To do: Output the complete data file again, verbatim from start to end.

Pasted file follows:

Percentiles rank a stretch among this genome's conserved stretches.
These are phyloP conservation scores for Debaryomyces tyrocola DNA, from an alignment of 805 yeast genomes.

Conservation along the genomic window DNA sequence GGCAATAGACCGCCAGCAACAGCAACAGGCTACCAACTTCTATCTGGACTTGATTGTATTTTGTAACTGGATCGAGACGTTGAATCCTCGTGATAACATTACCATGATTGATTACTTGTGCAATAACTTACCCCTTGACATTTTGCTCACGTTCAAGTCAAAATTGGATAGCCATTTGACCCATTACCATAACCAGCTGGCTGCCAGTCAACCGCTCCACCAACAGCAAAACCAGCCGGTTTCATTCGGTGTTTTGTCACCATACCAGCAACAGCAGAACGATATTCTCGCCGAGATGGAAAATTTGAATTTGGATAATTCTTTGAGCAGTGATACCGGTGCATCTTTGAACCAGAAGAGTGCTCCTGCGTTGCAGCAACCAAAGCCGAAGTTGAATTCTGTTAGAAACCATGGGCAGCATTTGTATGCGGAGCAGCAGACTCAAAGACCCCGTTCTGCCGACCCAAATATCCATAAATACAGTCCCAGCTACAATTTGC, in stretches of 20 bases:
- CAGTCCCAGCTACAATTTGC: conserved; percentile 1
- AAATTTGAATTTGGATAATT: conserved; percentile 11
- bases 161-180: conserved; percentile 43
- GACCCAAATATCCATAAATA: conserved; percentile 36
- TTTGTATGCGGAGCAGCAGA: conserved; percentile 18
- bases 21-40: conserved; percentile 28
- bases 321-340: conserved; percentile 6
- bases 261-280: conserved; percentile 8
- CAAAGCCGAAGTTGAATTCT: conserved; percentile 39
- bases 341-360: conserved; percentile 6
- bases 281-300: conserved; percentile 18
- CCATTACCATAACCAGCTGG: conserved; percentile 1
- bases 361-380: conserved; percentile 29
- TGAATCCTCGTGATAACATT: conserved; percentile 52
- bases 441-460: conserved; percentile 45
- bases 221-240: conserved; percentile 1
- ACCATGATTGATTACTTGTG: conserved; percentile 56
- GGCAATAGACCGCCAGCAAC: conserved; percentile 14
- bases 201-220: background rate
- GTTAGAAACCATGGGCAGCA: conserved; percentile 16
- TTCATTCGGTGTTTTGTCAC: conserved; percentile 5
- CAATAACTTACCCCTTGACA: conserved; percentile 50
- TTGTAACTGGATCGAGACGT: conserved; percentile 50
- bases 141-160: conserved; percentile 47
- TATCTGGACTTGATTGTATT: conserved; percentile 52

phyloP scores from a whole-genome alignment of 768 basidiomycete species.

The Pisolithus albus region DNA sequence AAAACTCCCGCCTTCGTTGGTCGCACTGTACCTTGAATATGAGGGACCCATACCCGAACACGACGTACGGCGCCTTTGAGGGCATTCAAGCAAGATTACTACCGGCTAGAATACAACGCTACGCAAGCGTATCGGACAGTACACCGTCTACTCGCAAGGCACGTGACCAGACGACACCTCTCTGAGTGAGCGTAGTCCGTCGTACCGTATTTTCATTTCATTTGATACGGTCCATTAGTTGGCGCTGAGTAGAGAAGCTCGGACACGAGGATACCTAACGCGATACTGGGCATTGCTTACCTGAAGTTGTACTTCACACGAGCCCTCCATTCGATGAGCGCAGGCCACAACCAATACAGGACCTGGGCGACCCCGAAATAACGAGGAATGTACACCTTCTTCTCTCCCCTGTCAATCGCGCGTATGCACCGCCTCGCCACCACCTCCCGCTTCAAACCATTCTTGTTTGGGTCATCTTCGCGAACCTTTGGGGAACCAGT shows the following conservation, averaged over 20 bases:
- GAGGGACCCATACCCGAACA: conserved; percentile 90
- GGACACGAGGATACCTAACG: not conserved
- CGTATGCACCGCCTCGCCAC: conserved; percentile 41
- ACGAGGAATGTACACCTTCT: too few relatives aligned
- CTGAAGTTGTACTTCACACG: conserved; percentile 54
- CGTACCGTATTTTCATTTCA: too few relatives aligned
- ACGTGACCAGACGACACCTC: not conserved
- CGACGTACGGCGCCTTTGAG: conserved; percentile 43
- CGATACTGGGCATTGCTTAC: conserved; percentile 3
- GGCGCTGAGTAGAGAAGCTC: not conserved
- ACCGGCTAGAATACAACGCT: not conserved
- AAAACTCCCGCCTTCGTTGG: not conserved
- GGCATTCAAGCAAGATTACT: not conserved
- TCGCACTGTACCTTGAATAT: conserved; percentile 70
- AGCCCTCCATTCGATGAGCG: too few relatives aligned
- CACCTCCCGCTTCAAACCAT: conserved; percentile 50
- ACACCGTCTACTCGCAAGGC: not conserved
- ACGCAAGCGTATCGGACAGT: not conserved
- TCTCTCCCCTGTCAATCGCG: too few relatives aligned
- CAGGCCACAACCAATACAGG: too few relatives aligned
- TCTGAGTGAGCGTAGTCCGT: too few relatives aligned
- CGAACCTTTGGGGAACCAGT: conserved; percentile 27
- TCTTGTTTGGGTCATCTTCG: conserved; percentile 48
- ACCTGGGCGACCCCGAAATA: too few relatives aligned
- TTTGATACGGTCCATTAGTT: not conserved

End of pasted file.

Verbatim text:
Percentiles rank a stretch among this genome's conserved stretches.
These are phyloP conservation scores for Debaryomyces tyrocola DNA, from an alignment of 805 yeast genomes.

Conservation along the genomic window DNA sequence GGCAATAGACCGCCAGCAACAGCAACAGGCTACCAACTTCTATCTGGACTTGATTGTATTTTGTAACTGGATCGAGACGTTGAATCCTCGTGATAACATTACCATGATTGATTACTTGTGCAATAACTTACCCCTTGACATTTTGCTCACGTTCAAGTCAAAATTGGATAGCCATTTGACCCATTACCATAACCAGCTGGCTGCCAGTCAACCGCTCCACCAACAGCAAAACCAGCCGGTTTCATTCGGTGTTTTGTCACCATACCAGCAACAGCAGAACGATATTCTCGCCGAGATGGAAAATTTGAATTTGGATAATTCTTTGAGCAGTGATACCGGTGCATCTTTGAACCAGAAGAGTGCTCCTGCGTTGCAGCAACCAAAGCCGAAGTTGAATTCTGTTAGAAACCATGGGCAGCATTTGTATGCGGAGCAGCAGACTCAAAGACCCCGTTCTGCCGACCCAAATATCCATAAATACAGTCCCAGCTACAATTTGC, in stretches of 20 bases:
- CAGTCCCAGCTACAATTTGC: conserved; percentile 1
- AAATTTGAATTTGGATAATT: conserved; percentile 11
- bases 161-180: conserved; percentile 43
- GACCCAAATATCCATAAATA: conserved; percentile 36
- TTTGTATGCGGAGCAGCAGA: conserved; percentile 18
- bases 21-40: conserved; percentile 28
- bases 321-340: conserved; percentile 6
- bases 261-280: conserved; percentile 8
- CAAAGCCGAAGTTGAATTCT: conserved; percentile 39
- bases 341-360: conserved; percentile 6
- bases 281-300: conserved; percentile 18
- CCATTACCATAACCAGCTGG: conserved; percentile 1
- bases 361-380: conserved; percentile 29
- TGAATCCTCGTGATAACATT: conserved; percentile 52
- bases 441-460: conserved; percentile 45
- bases 221-240: conserved; percentile 1
- ACCATGATTGATTACTTGTG: conserved; percentile 56
- GGCAATAGACCGCCAGCAAC: conserved; percentile 14
- bases 201-220: background rate
- GTTAGAAACCATGGGCAGCA: conserved; percentile 16
- TTCATTCGGTGTTTTGTCAC: conserved; percentile 5
- CAATAACTTACCCCTTGACA: conserved; percentile 50
- TTGTAACTGGATCGAGACGT: conserved; percentile 50
- bases 141-160: conserved; percentile 47
- TATCTGGACTTGATTGTATT: conserved; percentile 52

phyloP scores from a whole-genome alignment of 768 basidiomycete species.

The Pisolithus albus region DNA sequence AAAACTCCCGCCTTCGTTGGTCGCACTGTACCTTGAATATGAGGGACCCATACCCGAACACGACGTACGGCGCCTTTGAGGGCATTCAAGCAAGATTACTACCGGCTAGAATACAACGCTACGCAAGCGTATCGGACAGTACACCGTCTACTCGCAAGGCACGTGACCAGACGACACCTCTCTGAGTGAGCGTAGTCCGTCGTACCGTATTTTCATTTCATTTGATACGGTCCATTAGTTGGCGCTGAGTAGAGAAGCTCGGACACGAGGATACCTAACGCGATACTGGGCATTGCTTACCTGAAGTTGTACTTCACACGAGCCCTCCATTCGATGAGCGCAGGCCACAACCAATACAGGACCTGGGCGACCCCGAAATAACGAGGAATGTACACCTTCTTCTCTCCCCTGTCAATCGCGCGTATGCACCGCCTCGCCACCACCTCCCGCTTCAAACCATTCTTGTTTGGGTCATCTTCGCGAACCTTTGGGGAACCAGT shows the following conservation, averaged over 20 bases:
- GAGGGACCCATACCCGAACA: conserved; percentile 90
- GGACACGAGGATACCTAACG: not conserved
- CGTATGCACCGCCTCGCCAC: conserved; percentile 41
- ACGAGGAATGTACACCTTCT: too few relatives aligned
- CTGAAGTTGTACTTCACACG: conserved; percentile 54
- CGTACCGTATTTTCATTTCA: too few relatives aligned
- ACGTGACCAGACGACACCTC: not conserved
- CGACGTACGGCGCCTTTGAG: conserved; percentile 43
- CGATACTGGGCATTGCTTAC: conserved; percentile 3
- GGCGCTGAGTAGAGAAGCTC: not conserved
- ACCGGCTAGAATACAACGCT: not conserved
- AAAACTCCCGCCTTCGTTGG: not conserved
- GGCATTCAAGCAAGATTACT: not conserved
- TCGCACTGTACCTTGAATAT: conserved; percentile 70
- AGCCCTCCATTCGATGAGCG: too few relatives aligned
- CACCTCCCGCTTCAAACCAT: conserved; percentile 50
- ACACCGTCTACTCGCAAGGC: not conserved
- ACGCAAGCGTATCGGACAGT: not conserved
- TCTCTCCCCTGTCAATCGCG: too few relatives aligned
- CAGGCCACAACCAATACAGG: too few relatives aligned
- TCTGAGTGAGCGTAGTCCGT: too few relatives aligned
- CGAACCTTTGGGGAACCAGT: conserved; percentile 27
- TCTTGTTTGGGTCATCTTCG: conserved; percentile 48
- ACCTGGGCGACCCCGAAATA: too few relatives aligned
- TTTGATACGGTCCATTAGTT: not conserved